It would be easy to say that our Ides of August works simply as a venue for sharing scholarly research. Besides, that would be boring.
I say it’s about passion. While the research is intriguing, it’s the underlying passion during these presentations that leaves a lasting impression.
To hear professors Adriel Trott or Laura Wysocki talk of the joys of ancient Greek philosophy or chemistry is to share their passion for the subjects, whether you know anything about Philopappou Hill or the angle of a hexagon bond.
For 30 minutes apiece Friday, Trott and Wysocki were among 17 Wabash faculty members who delivered updates on creative work and research efforts to colleagues. And in their time in the spotlight, those two led a charge that was engaged, energetic, and informative.
All that with Tasmanian Devil-levels of energy. OK, maybe it wasn’t that much energy, but it was more than enough to make you to sit up and take notice. Passion is contagious.
There were smiles, laughter, and changes in volume you just don’t get from most scholarly conferences.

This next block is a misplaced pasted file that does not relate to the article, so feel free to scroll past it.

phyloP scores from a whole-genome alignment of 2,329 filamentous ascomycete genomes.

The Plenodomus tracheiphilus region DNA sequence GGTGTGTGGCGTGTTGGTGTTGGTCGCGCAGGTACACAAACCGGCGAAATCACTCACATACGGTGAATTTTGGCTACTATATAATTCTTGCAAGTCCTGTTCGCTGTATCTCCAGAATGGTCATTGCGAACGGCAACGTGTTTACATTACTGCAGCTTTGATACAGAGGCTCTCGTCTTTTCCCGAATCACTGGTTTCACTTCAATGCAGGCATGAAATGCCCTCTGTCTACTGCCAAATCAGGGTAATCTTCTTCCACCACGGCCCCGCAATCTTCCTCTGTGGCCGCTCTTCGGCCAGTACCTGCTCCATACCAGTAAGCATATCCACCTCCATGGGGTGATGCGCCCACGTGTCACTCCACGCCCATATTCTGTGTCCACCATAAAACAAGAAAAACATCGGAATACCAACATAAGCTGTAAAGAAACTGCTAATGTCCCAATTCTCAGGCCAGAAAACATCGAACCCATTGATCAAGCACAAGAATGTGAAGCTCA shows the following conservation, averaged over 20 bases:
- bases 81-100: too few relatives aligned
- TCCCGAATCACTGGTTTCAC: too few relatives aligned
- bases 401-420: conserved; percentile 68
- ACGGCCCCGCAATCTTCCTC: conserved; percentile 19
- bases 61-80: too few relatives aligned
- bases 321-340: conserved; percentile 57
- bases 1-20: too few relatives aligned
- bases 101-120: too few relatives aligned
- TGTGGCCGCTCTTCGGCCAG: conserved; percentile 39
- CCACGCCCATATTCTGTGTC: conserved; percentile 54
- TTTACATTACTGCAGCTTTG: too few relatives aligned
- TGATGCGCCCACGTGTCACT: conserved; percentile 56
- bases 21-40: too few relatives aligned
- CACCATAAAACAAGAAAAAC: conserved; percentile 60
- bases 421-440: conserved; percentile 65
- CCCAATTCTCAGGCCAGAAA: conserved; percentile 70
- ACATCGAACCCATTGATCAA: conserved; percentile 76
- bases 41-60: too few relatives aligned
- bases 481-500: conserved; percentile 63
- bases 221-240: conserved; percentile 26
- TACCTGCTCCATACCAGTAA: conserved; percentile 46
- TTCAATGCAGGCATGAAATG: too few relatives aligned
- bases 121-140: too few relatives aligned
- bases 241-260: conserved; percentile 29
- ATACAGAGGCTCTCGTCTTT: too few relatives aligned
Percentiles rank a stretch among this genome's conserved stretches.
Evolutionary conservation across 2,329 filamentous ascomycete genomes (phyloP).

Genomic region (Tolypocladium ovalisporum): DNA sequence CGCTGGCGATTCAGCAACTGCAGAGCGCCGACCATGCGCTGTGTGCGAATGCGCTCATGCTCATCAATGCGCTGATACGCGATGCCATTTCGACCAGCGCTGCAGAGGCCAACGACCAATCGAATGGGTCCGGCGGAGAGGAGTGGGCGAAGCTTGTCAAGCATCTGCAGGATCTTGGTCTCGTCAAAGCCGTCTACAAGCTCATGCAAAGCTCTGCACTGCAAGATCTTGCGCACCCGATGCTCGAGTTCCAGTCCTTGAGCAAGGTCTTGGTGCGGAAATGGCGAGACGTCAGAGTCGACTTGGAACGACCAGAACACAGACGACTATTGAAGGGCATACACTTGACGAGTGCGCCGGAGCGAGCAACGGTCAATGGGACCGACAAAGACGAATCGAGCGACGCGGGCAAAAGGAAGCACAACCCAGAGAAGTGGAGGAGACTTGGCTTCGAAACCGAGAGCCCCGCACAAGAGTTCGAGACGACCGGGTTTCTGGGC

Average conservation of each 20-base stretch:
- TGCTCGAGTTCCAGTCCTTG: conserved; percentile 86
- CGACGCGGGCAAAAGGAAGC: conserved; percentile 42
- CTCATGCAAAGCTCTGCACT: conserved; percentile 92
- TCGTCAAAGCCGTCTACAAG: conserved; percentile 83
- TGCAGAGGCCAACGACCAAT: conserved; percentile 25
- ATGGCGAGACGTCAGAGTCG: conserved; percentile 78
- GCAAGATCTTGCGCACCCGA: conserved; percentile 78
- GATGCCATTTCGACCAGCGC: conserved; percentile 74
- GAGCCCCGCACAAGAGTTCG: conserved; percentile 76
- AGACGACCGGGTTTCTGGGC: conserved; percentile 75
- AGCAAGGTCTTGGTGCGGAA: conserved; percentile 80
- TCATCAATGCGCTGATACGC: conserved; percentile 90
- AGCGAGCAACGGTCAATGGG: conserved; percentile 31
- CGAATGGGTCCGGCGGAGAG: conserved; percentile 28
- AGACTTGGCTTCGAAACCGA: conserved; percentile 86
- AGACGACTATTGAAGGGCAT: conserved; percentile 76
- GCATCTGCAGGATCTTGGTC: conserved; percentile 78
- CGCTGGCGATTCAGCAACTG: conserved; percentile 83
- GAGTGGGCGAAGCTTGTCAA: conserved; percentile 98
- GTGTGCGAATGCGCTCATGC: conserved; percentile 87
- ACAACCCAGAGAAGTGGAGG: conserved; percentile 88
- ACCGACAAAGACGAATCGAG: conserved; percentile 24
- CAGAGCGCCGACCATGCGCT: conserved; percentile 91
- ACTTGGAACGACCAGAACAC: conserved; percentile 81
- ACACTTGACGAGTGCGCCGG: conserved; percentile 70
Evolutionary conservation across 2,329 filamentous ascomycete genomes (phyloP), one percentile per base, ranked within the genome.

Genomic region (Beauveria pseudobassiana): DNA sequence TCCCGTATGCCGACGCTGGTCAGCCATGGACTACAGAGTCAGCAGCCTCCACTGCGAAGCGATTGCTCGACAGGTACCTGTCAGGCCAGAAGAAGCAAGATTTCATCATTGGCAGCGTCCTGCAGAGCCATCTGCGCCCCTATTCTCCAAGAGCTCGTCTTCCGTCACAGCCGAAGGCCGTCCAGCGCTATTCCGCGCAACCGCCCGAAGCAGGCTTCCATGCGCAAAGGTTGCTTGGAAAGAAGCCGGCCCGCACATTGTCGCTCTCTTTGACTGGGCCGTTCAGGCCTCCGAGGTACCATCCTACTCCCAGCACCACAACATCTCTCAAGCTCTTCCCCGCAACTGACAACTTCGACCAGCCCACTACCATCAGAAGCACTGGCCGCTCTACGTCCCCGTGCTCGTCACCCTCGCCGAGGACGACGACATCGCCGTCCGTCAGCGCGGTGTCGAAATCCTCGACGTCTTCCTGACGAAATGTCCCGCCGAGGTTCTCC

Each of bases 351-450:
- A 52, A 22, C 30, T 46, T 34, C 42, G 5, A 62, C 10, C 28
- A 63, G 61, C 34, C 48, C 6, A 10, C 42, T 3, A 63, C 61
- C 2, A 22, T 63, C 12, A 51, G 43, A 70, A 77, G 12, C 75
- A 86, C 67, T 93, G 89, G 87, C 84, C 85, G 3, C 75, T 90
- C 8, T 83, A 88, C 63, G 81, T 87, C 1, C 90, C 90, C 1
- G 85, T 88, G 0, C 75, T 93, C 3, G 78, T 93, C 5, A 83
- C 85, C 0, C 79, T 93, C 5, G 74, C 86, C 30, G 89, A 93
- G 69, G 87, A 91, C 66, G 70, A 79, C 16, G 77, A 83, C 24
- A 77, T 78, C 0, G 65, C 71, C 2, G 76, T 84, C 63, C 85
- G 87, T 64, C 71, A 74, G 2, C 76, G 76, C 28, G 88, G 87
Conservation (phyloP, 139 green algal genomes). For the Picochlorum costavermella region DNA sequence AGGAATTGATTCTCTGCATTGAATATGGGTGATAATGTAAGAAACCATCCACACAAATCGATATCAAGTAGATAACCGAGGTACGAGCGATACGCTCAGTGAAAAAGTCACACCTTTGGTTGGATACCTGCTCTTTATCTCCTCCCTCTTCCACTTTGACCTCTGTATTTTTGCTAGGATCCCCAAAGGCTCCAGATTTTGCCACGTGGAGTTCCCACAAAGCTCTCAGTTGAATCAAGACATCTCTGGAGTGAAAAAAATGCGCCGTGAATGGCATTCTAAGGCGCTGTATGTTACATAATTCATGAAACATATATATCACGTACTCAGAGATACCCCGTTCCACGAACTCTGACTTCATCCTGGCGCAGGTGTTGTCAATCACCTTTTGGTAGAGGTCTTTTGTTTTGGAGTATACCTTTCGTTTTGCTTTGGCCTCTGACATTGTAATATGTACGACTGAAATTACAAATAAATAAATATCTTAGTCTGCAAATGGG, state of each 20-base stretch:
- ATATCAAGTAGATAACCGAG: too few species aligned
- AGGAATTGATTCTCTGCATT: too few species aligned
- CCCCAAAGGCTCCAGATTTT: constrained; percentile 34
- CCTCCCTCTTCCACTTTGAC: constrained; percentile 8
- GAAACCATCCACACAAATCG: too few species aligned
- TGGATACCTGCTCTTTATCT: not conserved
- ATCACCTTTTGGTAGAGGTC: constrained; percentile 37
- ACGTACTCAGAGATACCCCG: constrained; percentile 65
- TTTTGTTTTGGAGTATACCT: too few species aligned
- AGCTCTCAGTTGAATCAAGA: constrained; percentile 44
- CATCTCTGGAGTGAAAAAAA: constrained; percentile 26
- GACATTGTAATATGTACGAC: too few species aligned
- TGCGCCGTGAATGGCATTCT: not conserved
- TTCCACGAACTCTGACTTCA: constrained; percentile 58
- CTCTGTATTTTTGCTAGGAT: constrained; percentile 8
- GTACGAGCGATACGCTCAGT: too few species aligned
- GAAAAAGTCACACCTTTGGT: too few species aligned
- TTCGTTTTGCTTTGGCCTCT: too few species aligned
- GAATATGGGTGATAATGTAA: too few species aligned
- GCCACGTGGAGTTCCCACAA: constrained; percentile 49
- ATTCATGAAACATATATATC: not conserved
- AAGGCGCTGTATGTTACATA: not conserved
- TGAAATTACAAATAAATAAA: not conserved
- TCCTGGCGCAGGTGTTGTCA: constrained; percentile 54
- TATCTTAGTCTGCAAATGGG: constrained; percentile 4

Trott worked on Capitol Hill before heading to graduate school and a switch of career paths, saying, “I thought that I could do more somewhere where I was thinking and encouraging others to think. That’s what led me down this road.”
Wysocki caught the teaching bug in high school, when a biology teacher noticed that she had a sense for when information gets across to someone, and let her teach a class. From there, the passion took root and has blossomed in Hays Hall.
“I’m kind of a science nerd and this is a job where I get to be excited, unabashedly, unapologetically, excited about what I talk about,” Wysocki said. “I let that loose when I talk about my work.”
She certainly did.
That energy is essential to the faculty here. According to Lon Porter, chemistry professor and chair of the Ides of August committee, it’s a core belief that has earned its day of celebration.
“It’s central to faculty as individuals and to why and how we do what we do,” he said. “We get passionate about content, about process, about instrumentation, about analysis, about argument, about debate, and I think that really comes out. The energy that comes from this is really a fun thing.”
One faculty member summed it up best by saying of Trott’s presentation, “You had me wanting to go to Greece.”